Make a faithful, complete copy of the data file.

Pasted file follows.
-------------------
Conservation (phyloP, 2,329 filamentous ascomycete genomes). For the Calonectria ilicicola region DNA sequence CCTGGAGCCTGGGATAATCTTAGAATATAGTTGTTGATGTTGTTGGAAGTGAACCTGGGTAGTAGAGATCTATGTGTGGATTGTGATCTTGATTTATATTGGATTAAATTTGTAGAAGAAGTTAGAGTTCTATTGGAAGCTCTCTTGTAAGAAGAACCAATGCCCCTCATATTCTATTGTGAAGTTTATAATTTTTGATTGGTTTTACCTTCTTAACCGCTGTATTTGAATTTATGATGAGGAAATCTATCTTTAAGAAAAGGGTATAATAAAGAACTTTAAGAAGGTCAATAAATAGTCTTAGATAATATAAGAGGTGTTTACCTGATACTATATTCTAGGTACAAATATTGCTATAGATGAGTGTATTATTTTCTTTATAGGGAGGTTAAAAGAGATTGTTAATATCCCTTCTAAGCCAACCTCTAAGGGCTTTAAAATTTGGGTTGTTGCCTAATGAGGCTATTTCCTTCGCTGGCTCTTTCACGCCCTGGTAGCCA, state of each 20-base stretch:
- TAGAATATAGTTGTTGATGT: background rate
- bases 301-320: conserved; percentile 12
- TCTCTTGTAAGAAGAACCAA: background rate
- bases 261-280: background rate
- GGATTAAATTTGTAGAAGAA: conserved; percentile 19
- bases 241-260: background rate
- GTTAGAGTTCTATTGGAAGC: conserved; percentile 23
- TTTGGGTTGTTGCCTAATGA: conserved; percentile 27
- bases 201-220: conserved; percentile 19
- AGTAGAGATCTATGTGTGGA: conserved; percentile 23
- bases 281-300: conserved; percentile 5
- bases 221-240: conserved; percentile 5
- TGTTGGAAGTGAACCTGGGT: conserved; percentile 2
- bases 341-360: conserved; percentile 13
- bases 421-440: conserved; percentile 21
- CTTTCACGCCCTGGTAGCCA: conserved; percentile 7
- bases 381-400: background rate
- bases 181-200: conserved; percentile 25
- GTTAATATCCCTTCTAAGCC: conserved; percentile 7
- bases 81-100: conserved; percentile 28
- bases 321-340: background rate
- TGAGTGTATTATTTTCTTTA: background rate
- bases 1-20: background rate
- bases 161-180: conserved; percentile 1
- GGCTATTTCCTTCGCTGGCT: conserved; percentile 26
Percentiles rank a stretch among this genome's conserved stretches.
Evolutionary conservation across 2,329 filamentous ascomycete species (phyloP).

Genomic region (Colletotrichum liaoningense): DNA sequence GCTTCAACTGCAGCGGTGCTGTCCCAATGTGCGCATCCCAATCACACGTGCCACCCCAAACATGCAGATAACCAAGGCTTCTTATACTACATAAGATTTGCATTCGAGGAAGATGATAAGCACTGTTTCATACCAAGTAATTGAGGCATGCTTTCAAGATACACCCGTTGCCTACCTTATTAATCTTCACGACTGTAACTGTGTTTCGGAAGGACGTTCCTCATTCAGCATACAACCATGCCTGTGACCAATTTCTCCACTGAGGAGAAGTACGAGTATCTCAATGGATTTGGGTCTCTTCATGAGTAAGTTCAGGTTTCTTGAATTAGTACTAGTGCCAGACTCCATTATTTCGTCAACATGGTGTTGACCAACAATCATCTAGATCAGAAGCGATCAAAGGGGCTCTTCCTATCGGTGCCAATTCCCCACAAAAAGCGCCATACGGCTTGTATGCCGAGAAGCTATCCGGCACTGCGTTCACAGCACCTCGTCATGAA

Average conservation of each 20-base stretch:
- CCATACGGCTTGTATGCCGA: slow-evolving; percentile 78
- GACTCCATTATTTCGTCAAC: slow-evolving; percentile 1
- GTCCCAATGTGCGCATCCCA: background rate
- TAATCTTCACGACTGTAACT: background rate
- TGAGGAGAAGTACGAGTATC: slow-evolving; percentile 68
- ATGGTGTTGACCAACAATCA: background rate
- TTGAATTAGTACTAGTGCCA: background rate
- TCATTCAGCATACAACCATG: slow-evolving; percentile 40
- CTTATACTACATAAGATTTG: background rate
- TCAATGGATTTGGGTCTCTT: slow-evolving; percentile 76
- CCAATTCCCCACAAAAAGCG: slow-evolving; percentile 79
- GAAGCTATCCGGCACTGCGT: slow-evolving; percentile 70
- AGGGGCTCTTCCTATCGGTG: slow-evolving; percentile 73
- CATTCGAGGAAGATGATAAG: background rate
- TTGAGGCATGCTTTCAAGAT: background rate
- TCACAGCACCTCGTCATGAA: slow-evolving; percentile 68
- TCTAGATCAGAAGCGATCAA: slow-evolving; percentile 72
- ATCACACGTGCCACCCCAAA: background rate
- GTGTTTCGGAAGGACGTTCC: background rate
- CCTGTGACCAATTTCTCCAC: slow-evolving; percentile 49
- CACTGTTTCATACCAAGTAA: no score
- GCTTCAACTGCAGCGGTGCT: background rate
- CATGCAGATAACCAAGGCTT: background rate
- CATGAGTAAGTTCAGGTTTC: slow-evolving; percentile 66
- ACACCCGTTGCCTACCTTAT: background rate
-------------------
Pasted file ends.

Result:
Conservation (phyloP, 2,329 filamentous ascomycete genomes). For the Calonectria ilicicola region DNA sequence CCTGGAGCCTGGGATAATCTTAGAATATAGTTGTTGATGTTGTTGGAAGTGAACCTGGGTAGTAGAGATCTATGTGTGGATTGTGATCTTGATTTATATTGGATTAAATTTGTAGAAGAAGTTAGAGTTCTATTGGAAGCTCTCTTGTAAGAAGAACCAATGCCCCTCATATTCTATTGTGAAGTTTATAATTTTTGATTGGTTTTACCTTCTTAACCGCTGTATTTGAATTTATGATGAGGAAATCTATCTTTAAGAAAAGGGTATAATAAAGAACTTTAAGAAGGTCAATAAATAGTCTTAGATAATATAAGAGGTGTTTACCTGATACTATATTCTAGGTACAAATATTGCTATAGATGAGTGTATTATTTTCTTTATAGGGAGGTTAAAAGAGATTGTTAATATCCCTTCTAAGCCAACCTCTAAGGGCTTTAAAATTTGGGTTGTTGCCTAATGAGGCTATTTCCTTCGCTGGCTCTTTCACGCCCTGGTAGCCA, state of each 20-base stretch:
- TAGAATATAGTTGTTGATGT: background rate
- bases 301-320: conserved; percentile 12
- TCTCTTGTAAGAAGAACCAA: background rate
- bases 261-280: background rate
- GGATTAAATTTGTAGAAGAA: conserved; percentile 19
- bases 241-260: background rate
- GTTAGAGTTCTATTGGAAGC: conserved; percentile 23
- TTTGGGTTGTTGCCTAATGA: conserved; percentile 27
- bases 201-220: conserved; percentile 19
- AGTAGAGATCTATGTGTGGA: conserved; percentile 23
- bases 281-300: conserved; percentile 5
- bases 221-240: conserved; percentile 5
- TGTTGGAAGTGAACCTGGGT: conserved; percentile 2
- bases 341-360: conserved; percentile 13
- bases 421-440: conserved; percentile 21
- CTTTCACGCCCTGGTAGCCA: conserved; percentile 7
- bases 381-400: background rate
- bases 181-200: conserved; percentile 25
- GTTAATATCCCTTCTAAGCC: conserved; percentile 7
- bases 81-100: conserved; percentile 28
- bases 321-340: background rate
- TGAGTGTATTATTTTCTTTA: background rate
- bases 1-20: background rate
- bases 161-180: conserved; percentile 1
- GGCTATTTCCTTCGCTGGCT: conserved; percentile 26
Percentiles rank a stretch among this genome's conserved stretches.
Evolutionary conservation across 2,329 filamentous ascomycete species (phyloP).

Genomic region (Colletotrichum liaoningense): DNA sequence GCTTCAACTGCAGCGGTGCTGTCCCAATGTGCGCATCCCAATCACACGTGCCACCCCAAACATGCAGATAACCAAGGCTTCTTATACTACATAAGATTTGCATTCGAGGAAGATGATAAGCACTGTTTCATACCAAGTAATTGAGGCATGCTTTCAAGATACACCCGTTGCCTACCTTATTAATCTTCACGACTGTAACTGTGTTTCGGAAGGACGTTCCTCATTCAGCATACAACCATGCCTGTGACCAATTTCTCCACTGAGGAGAAGTACGAGTATCTCAATGGATTTGGGTCTCTTCATGAGTAAGTTCAGGTTTCTTGAATTAGTACTAGTGCCAGACTCCATTATTTCGTCAACATGGTGTTGACCAACAATCATCTAGATCAGAAGCGATCAAAGGGGCTCTTCCTATCGGTGCCAATTCCCCACAAAAAGCGCCATACGGCTTGTATGCCGAGAAGCTATCCGGCACTGCGTTCACAGCACCTCGTCATGAA

Average conservation of each 20-base stretch:
- CCATACGGCTTGTATGCCGA: slow-evolving; percentile 78
- GACTCCATTATTTCGTCAAC: slow-evolving; percentile 1
- GTCCCAATGTGCGCATCCCA: background rate
- TAATCTTCACGACTGTAACT: background rate
- TGAGGAGAAGTACGAGTATC: slow-evolving; percentile 68
- ATGGTGTTGACCAACAATCA: background rate
- TTGAATTAGTACTAGTGCCA: background rate
- TCATTCAGCATACAACCATG: slow-evolving; percentile 40
- CTTATACTACATAAGATTTG: background rate
- TCAATGGATTTGGGTCTCTT: slow-evolving; percentile 76
- CCAATTCCCCACAAAAAGCG: slow-evolving; percentile 79
- GAAGCTATCCGGCACTGCGT: slow-evolving; percentile 70
- AGGGGCTCTTCCTATCGGTG: slow-evolving; percentile 73
- CATTCGAGGAAGATGATAAG: background rate
- TTGAGGCATGCTTTCAAGAT: background rate
- TCACAGCACCTCGTCATGAA: slow-evolving; percentile 68
- TCTAGATCAGAAGCGATCAA: slow-evolving; percentile 72
- ATCACACGTGCCACCCCAAA: background rate
- GTGTTTCGGAAGGACGTTCC: background rate
- CCTGTGACCAATTTCTCCAC: slow-evolving; percentile 49
- CACTGTTTCATACCAAGTAA: no score
- GCTTCAACTGCAGCGGTGCT: background rate
- CATGCAGATAACCAAGGCTT: background rate
- CATGAGTAAGTTCAGGTTTC: slow-evolving; percentile 66
- ACACCCGTTGCCTACCTTAT: background rate